Today, unfortunately, the Court unnecessarily departs from this traditional understanding. That is not to say that I disagree with the Court on everything. Far from it. I join the Court’s conclusion that some subjective mens rea is required in true-threats cases. I also agree that in this particular case, where petitioner was prosecuted for stalking that involved threatening statements, a mens rea of recklessness is amply sufficient. Where I part ways with the Court is that I would not reach the distinct and more complex question whether a mens rea of recklessness is sufficient for true-threats prosecutions generally. Further, requiring nothing more than a mens rea of recklessness is inconsistent with precedent, history, and the commitment to even harmful speech that the First Amendment enshrines. I therefore respectfully concur only in part and in the judgment.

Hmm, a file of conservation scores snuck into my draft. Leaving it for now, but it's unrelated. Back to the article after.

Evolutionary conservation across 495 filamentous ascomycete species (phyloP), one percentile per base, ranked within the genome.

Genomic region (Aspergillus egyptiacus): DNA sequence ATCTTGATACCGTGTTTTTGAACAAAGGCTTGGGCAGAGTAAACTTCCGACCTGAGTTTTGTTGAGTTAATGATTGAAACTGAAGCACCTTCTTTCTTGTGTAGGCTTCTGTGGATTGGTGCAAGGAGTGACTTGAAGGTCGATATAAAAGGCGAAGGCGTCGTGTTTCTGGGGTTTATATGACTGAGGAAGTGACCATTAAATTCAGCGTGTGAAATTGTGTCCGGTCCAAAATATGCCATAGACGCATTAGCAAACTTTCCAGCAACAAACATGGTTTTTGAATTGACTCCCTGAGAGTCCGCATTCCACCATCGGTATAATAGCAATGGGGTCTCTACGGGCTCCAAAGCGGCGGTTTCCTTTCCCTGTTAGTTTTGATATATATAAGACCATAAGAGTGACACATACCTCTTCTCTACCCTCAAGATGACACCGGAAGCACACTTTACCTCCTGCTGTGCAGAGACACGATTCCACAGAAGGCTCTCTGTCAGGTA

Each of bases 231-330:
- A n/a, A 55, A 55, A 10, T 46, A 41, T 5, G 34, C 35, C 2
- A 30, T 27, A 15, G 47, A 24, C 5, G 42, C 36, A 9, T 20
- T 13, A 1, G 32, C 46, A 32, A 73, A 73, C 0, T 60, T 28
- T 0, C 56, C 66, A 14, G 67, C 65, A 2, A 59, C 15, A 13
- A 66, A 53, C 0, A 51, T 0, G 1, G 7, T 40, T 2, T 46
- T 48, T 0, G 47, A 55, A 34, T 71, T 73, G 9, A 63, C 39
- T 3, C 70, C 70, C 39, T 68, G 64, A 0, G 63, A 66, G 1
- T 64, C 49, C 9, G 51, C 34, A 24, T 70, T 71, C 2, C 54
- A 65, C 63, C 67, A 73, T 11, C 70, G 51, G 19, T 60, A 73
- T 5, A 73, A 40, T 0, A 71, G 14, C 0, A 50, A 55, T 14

As an initial matter, I do not believe that this Court should reach the question whether recklessness is sufficient for true-threats prosecutions. A key conceptual distinction is helpful for explaining why. On the one hand, there are statements that are objectively threatening. In some cases, such statements can be punished because they fall into the unprotected category of “true threats.” Yet such statements can also be punished if they fall into another category of unprotected speech, such as speech integral to criminal conduct. Or they might warrant less First Amendment protection for other reasons. On the other hand, there is the question of what constitutes the well-defined and longstanding category of unprotected true threats. It is with this latter question that I do not see the need to address whether a mens rea of recklessness is sufficient across the board.